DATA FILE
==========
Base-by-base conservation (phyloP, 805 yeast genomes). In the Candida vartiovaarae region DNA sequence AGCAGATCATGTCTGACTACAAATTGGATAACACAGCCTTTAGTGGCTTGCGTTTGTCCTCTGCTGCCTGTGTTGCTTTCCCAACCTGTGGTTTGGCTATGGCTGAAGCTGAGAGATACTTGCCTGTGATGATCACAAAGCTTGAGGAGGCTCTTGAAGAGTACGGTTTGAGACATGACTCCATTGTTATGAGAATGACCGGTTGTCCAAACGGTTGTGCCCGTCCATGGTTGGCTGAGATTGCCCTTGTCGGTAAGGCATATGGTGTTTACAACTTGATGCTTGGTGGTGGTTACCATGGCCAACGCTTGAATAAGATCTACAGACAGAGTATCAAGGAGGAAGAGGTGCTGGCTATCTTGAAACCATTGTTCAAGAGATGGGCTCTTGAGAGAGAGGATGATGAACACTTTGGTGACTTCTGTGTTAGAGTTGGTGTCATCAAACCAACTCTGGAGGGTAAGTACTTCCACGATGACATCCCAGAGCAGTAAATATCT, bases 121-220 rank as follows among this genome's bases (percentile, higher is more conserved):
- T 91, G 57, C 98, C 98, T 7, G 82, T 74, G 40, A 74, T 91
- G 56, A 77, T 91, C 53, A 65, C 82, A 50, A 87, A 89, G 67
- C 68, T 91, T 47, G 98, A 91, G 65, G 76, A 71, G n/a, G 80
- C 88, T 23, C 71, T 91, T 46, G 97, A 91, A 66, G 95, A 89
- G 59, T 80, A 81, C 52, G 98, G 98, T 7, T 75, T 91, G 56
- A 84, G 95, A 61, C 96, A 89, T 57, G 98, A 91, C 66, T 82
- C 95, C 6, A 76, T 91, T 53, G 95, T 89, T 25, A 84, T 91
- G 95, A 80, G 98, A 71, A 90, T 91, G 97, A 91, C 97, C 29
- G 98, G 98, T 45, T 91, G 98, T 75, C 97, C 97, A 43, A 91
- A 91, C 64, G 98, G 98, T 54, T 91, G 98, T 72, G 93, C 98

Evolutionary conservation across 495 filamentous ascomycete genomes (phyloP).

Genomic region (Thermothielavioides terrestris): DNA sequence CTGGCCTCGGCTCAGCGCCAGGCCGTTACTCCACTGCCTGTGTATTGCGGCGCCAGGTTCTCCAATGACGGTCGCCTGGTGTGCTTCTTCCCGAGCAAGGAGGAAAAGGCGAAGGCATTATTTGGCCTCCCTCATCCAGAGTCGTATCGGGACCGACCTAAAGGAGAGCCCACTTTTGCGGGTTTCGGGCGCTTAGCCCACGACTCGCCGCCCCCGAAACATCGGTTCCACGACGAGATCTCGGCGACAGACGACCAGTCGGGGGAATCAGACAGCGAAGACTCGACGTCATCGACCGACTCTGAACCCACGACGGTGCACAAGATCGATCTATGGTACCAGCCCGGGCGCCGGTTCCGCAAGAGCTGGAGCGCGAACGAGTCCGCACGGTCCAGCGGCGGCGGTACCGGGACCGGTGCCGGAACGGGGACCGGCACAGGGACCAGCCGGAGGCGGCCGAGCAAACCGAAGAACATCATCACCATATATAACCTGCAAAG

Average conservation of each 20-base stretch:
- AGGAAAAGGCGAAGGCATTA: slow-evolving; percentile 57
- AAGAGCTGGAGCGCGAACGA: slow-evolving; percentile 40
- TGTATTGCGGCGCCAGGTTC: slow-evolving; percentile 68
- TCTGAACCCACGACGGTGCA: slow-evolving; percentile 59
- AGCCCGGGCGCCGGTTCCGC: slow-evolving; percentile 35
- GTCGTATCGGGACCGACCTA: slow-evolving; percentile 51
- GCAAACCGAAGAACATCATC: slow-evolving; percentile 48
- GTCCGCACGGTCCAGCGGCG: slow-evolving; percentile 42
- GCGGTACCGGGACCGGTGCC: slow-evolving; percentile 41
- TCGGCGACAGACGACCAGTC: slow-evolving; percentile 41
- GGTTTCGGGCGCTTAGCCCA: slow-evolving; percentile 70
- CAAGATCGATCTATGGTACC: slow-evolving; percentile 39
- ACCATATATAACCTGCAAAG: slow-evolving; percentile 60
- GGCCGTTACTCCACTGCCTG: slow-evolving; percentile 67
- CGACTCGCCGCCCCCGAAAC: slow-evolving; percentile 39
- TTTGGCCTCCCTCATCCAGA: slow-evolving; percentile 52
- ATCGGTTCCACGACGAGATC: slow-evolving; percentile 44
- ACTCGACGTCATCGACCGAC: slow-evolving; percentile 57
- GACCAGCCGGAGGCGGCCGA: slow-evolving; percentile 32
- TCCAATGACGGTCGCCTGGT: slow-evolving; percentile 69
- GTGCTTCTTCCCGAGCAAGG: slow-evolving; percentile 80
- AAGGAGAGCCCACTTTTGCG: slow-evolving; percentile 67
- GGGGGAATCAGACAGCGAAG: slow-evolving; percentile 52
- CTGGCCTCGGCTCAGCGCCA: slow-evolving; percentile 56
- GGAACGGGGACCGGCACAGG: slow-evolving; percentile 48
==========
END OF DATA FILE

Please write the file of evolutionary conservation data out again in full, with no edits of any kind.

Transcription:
Base-by-base conservation (phyloP, 805 yeast genomes). In the Candida vartiovaarae region DNA sequence AGCAGATCATGTCTGACTACAAATTGGATAACACAGCCTTTAGTGGCTTGCGTTTGTCCTCTGCTGCCTGTGTTGCTTTCCCAACCTGTGGTTTGGCTATGGCTGAAGCTGAGAGATACTTGCCTGTGATGATCACAAAGCTTGAGGAGGCTCTTGAAGAGTACGGTTTGAGACATGACTCCATTGTTATGAGAATGACCGGTTGTCCAAACGGTTGTGCCCGTCCATGGTTGGCTGAGATTGCCCTTGTCGGTAAGGCATATGGTGTTTACAACTTGATGCTTGGTGGTGGTTACCATGGCCAACGCTTGAATAAGATCTACAGACAGAGTATCAAGGAGGAAGAGGTGCTGGCTATCTTGAAACCATTGTTCAAGAGATGGGCTCTTGAGAGAGAGGATGATGAACACTTTGGTGACTTCTGTGTTAGAGTTGGTGTCATCAAACCAACTCTGGAGGGTAAGTACTTCCACGATGACATCCCAGAGCAGTAAATATCT, bases 121-220 rank as follows among this genome's bases (percentile, higher is more conserved):
- T 91, G 57, C 98, C 98, T 7, G 82, T 74, G 40, A 74, T 91
- G 56, A 77, T 91, C 53, A 65, C 82, A 50, A 87, A 89, G 67
- C 68, T 91, T 47, G 98, A 91, G 65, G 76, A 71, G n/a, G 80
- C 88, T 23, C 71, T 91, T 46, G 97, A 91, A 66, G 95, A 89
- G 59, T 80, A 81, C 52, G 98, G 98, T 7, T 75, T 91, G 56
- A 84, G 95, A 61, C 96, A 89, T 57, G 98, A 91, C 66, T 82
- C 95, C 6, A 76, T 91, T 53, G 95, T 89, T 25, A 84, T 91
- G 95, A 80, G 98, A 71, A 90, T 91, G 97, A 91, C 97, C 29
- G 98, G 98, T 45, T 91, G 98, T 75, C 97, C 97, A 43, A 91
- A 91, C 64, G 98, G 98, T 54, T 91, G 98, T 72, G 93, C 98

Evolutionary conservation across 495 filamentous ascomycete genomes (phyloP).

Genomic region (Thermothielavioides terrestris): DNA sequence CTGGCCTCGGCTCAGCGCCAGGCCGTTACTCCACTGCCTGTGTATTGCGGCGCCAGGTTCTCCAATGACGGTCGCCTGGTGTGCTTCTTCCCGAGCAAGGAGGAAAAGGCGAAGGCATTATTTGGCCTCCCTCATCCAGAGTCGTATCGGGACCGACCTAAAGGAGAGCCCACTTTTGCGGGTTTCGGGCGCTTAGCCCACGACTCGCCGCCCCCGAAACATCGGTTCCACGACGAGATCTCGGCGACAGACGACCAGTCGGGGGAATCAGACAGCGAAGACTCGACGTCATCGACCGACTCTGAACCCACGACGGTGCACAAGATCGATCTATGGTACCAGCCCGGGCGCCGGTTCCGCAAGAGCTGGAGCGCGAACGAGTCCGCACGGTCCAGCGGCGGCGGTACCGGGACCGGTGCCGGAACGGGGACCGGCACAGGGACCAGCCGGAGGCGGCCGAGCAAACCGAAGAACATCATCACCATATATAACCTGCAAAG

Average conservation of each 20-base stretch:
- AGGAAAAGGCGAAGGCATTA: slow-evolving; percentile 57
- AAGAGCTGGAGCGCGAACGA: slow-evolving; percentile 40
- TGTATTGCGGCGCCAGGTTC: slow-evolving; percentile 68
- TCTGAACCCACGACGGTGCA: slow-evolving; percentile 59
- AGCCCGGGCGCCGGTTCCGC: slow-evolving; percentile 35
- GTCGTATCGGGACCGACCTA: slow-evolving; percentile 51
- GCAAACCGAAGAACATCATC: slow-evolving; percentile 48
- GTCCGCACGGTCCAGCGGCG: slow-evolving; percentile 42
- GCGGTACCGGGACCGGTGCC: slow-evolving; percentile 41
- TCGGCGACAGACGACCAGTC: slow-evolving; percentile 41
- GGTTTCGGGCGCTTAGCCCA: slow-evolving; percentile 70
- CAAGATCGATCTATGGTACC: slow-evolving; percentile 39
- ACCATATATAACCTGCAAAG: slow-evolving; percentile 60
- GGCCGTTACTCCACTGCCTG: slow-evolving; percentile 67
- CGACTCGCCGCCCCCGAAAC: slow-evolving; percentile 39
- TTTGGCCTCCCTCATCCAGA: slow-evolving; percentile 52
- ATCGGTTCCACGACGAGATC: slow-evolving; percentile 44
- ACTCGACGTCATCGACCGAC: slow-evolving; percentile 57
- GACCAGCCGGAGGCGGCCGA: slow-evolving; percentile 32
- TCCAATGACGGTCGCCTGGT: slow-evolving; percentile 69
- GTGCTTCTTCCCGAGCAAGG: slow-evolving; percentile 80
- AAGGAGAGCCCACTTTTGCG: slow-evolving; percentile 67
- GGGGGAATCAGACAGCGAAG: slow-evolving; percentile 52
- CTGGCCTCGGCTCAGCGCCA: slow-evolving; percentile 56
- GGAACGGGGACCGGCACAGG: slow-evolving; percentile 48